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How to Make an American Flag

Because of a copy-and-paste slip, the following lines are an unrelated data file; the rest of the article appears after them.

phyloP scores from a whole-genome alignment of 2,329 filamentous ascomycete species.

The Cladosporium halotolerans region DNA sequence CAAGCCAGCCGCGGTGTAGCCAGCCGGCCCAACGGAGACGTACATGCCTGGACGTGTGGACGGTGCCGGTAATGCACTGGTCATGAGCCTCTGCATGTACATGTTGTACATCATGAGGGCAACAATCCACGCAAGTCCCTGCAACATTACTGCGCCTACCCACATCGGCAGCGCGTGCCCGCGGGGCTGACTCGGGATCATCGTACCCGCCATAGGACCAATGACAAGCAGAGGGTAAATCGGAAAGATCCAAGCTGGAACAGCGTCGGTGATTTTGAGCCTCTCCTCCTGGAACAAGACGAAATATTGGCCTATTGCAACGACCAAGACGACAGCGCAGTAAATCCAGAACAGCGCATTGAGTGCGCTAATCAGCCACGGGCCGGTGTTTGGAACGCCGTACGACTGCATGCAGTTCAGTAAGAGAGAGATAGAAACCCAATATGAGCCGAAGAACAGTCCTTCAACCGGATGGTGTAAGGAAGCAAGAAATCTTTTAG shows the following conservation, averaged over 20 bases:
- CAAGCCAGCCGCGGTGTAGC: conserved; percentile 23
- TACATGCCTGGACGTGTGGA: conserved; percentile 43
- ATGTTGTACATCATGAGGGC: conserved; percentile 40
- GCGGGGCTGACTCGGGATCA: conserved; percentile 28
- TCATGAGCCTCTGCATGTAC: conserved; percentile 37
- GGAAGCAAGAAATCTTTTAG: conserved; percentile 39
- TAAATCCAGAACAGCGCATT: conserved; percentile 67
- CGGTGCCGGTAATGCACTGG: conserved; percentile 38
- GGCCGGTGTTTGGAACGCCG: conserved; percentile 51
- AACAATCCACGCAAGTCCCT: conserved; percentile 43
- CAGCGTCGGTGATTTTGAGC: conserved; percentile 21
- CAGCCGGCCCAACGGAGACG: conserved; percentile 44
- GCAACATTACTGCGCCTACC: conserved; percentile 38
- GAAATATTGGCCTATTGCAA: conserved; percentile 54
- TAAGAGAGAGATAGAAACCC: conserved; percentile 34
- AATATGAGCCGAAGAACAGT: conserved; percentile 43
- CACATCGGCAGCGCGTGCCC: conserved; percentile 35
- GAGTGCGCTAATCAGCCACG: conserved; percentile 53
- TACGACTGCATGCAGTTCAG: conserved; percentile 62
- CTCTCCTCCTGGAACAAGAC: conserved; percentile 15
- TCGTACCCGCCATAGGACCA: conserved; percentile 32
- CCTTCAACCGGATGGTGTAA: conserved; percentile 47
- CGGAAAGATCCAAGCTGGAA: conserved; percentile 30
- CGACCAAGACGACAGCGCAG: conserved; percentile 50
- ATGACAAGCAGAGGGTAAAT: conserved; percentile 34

As a way to honor president's day, my first grade class creates their own homemade American flag. This flag is made using a full flat white bed sheet and red, white & blue Crayola Tempera paint. Before beginning the project, wash and iron the sheet. Find a large area on the floor where this flag can be kept for three days without being moved. First, line the floor with some kind of paper (not newspaper) or cardboard to keep paint from getting on the carpet or floor. Then tape down the flag over the paper or cardboard to the floor stretching it out eliminating most of the wrinkles. The flag should be as smooth as possible. Once finished taping the sheet to the floor, measure the length between the stripes. With a tape measure or a yardstick, measure and mark a pencil line about every 6 inches. There should be a total of 12 marks from the top of the sheet to the bottom. Then from the marks, draw straight lines across the entire length of the flag creating the 13 stripes. Then draw a vertical line from the top of flag to the seventh stripe to make the square for the star area. This is about 45 X 51 inches from the left corner of the flag. Using masking tape, place tape on this vertical line and on the horizontal line back to the left edge of the flag. This will create a box for the star area. Taping the lines will keep blue paint from getting into the stripe area. With teacher guidance, the students can paint the star area all blue. Sponge brushes work best, avoid using paintbrushes. Let this dry overnight. The next day, you can peel the tape off of the star area and you should have a perfect box with straight lines. The students will create the stripes using their hands as stamps. Individually place the students' hands in red paint. Make sure the entire hand is covered in red paint, not too heavy on the paint. Then take the child's hand and place it on the stripe. The first stripe is red. Make sure the child spreads his/her fingers far apart. Have the student make three or four handprints in a row. Continue with all the students. Remember to keep the handprints very close to one another as well as keep the handprints going in the same direction. Also, stay in between the lines. Remember to skip every other stripe making the red/white pattern. Then let the flag dry overnight. If the pencil lines are apparent the next day, a large pink eraser will erase the lines. The next day have the students create the stars using white paint. The students can use their index fingers to draw on the stars. You can also use a star sponge if you prefer. Make sure to include all 50 stars. A suggestion would be to mark the place of each star forming vertical lines in the star area. Then let it dry again overnight. Remove the tape and hang for display. I would suggest using pins to hold this flag up; the flag tends to be heavy from the paint (See the finished products: http://www.nea.org/tips/content/flag.html).

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